Planning Commission Approves Proposed $48 Million Community Investment Program
The proposed 2021-2022 Community Investment Program (CIP) was approved by the Clovis Planning Commission in a brief meeting on Thursday, May 27.
At the meeting, Thad Avery, CIP manager for the city of Clovis, presented the 63-page proposal, which detailed the $48 million fund allocation.
CIP – often called capital improvement projects in other places – provides specified funds from the budget for the construction, repair or improvement of buildings or land.
“The proposed projects in the program were identified in consultation with the support of the various city department heads, their representatives and other relevant staff members,” Avery said.
The budget includes 57 projects that the City deems important for the next fiscal year.
Current Clovis CIP projects include Loma Vista Village Green Park, Fire Station 2, and multiple local and major street improvements.
The Loma Vista and Fire Station 2 projects are currently in the design phase.
In March, Clovis City Council discussed the cost of Fire Station 2 and estimated that $9 million would be administered for the project over the next year.
The construction of an adjoining training center for the temporary accommodation of personnel from barracks 2 is also planned.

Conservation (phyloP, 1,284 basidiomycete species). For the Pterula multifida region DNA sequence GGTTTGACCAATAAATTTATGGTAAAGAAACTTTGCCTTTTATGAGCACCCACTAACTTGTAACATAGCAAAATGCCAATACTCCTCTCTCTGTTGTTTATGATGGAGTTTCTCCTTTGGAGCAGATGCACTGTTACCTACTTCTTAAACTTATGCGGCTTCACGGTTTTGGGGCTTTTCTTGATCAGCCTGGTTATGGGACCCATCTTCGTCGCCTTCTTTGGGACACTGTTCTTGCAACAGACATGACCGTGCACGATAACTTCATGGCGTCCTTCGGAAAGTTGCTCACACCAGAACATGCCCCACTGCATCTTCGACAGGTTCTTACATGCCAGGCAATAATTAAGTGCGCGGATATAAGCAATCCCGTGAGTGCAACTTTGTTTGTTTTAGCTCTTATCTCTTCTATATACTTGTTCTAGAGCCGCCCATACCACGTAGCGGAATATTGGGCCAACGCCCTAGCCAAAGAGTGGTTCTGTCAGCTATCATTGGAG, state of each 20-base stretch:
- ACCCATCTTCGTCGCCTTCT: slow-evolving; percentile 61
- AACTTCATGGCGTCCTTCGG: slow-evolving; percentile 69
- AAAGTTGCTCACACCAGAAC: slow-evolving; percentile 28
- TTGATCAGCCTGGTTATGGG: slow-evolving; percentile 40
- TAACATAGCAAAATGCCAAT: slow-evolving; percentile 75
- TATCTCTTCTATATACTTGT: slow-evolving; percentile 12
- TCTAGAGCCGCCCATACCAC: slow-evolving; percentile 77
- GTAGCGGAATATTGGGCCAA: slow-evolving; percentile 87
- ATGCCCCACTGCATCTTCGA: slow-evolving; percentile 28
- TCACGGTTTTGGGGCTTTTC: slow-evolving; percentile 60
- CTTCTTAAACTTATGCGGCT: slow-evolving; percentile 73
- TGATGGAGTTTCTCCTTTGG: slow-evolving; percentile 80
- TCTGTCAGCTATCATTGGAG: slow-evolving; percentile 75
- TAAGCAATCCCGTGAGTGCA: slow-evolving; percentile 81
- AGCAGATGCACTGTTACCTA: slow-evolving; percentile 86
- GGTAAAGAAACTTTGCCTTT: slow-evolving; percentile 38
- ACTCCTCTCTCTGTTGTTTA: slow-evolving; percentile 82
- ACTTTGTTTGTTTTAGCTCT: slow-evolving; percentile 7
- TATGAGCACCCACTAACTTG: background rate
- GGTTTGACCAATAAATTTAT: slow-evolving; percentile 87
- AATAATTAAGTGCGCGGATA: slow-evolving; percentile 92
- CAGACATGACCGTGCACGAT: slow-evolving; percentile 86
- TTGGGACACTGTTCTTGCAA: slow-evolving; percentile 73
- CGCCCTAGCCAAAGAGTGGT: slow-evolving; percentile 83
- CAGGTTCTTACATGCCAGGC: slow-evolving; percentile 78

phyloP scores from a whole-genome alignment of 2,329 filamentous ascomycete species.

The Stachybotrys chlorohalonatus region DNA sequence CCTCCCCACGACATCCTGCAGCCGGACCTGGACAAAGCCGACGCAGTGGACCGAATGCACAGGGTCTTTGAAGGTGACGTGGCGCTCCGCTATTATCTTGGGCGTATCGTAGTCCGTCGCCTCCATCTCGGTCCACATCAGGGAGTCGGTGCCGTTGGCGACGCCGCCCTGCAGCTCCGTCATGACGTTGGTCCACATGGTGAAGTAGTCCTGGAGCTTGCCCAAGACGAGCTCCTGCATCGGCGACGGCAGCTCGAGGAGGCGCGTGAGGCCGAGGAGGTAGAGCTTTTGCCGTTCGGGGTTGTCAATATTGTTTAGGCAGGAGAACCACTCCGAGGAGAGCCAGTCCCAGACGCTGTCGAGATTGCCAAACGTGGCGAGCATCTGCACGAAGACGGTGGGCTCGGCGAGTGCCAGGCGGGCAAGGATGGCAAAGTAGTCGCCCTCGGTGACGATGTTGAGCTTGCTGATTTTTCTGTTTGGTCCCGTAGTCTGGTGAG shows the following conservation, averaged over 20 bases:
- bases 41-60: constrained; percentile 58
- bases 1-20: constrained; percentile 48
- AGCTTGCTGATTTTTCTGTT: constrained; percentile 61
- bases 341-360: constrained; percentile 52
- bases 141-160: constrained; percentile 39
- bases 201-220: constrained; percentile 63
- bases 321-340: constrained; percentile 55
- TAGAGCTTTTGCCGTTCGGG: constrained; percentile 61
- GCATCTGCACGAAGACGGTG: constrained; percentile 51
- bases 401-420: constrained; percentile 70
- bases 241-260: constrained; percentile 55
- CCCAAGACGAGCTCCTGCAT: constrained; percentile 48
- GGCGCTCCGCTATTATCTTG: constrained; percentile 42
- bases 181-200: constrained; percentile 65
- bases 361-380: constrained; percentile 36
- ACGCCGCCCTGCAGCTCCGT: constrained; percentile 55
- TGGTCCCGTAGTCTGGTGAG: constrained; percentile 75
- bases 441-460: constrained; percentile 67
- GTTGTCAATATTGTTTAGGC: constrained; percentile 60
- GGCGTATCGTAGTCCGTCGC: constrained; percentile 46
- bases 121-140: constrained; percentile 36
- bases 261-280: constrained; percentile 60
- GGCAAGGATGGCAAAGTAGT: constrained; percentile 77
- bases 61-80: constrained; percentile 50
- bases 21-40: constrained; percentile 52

Fire Station 2 was inaugurated in February and has an estimated end date of 2022.
There are 32 proposed projects for Clovis Streets in the budget, with 19 in the design phase and 20 in the construction phase. The 32 street projects are by far the largest of the program areas.
The City allocates $11.5 million to street projects, also the highest amount of any sector.
With respect to street improvements, the City plans its annual capping and slurry sealing projects that provide preventative maintenance to over 10 miles of local streets.
The Commission has not yet discussed the locations of the seal projects.
A widening of Sunnyside Avenue from Third to Fifth Street is planned.
The acquisition of properties in the Northwest sector is on the list of priorities for the City. The acquired property will be designated for the main water facilities needed for future developments.
The City is also considering nearly $48 million through revenue streams, including $17 million from the fund balance, $11 million from development charges and $8.5 million from fundraising. long term.
Clovis will also receive funding from various grants, taxes and measures.
Avery said the grants are a crucial part of funding the 2021-2022 projects.
Federal grants and regional Measure C funding will provide Clovis with $4.6 million. Funding for Measure C is estimated at $2.6 million.
Clovis will receive $4 million in gas sales tax and exercise funding, which will go to city streets.
Avery said the city received favorable construction costs last year due to the COVID-19 pandemic and contractors needing work, but doesn’t think that will be the case soon due to construction shortages. materials and supplies.
“Recent indications are that construction costs are beginning to rise during increased construction and supply shortages,” Avery said.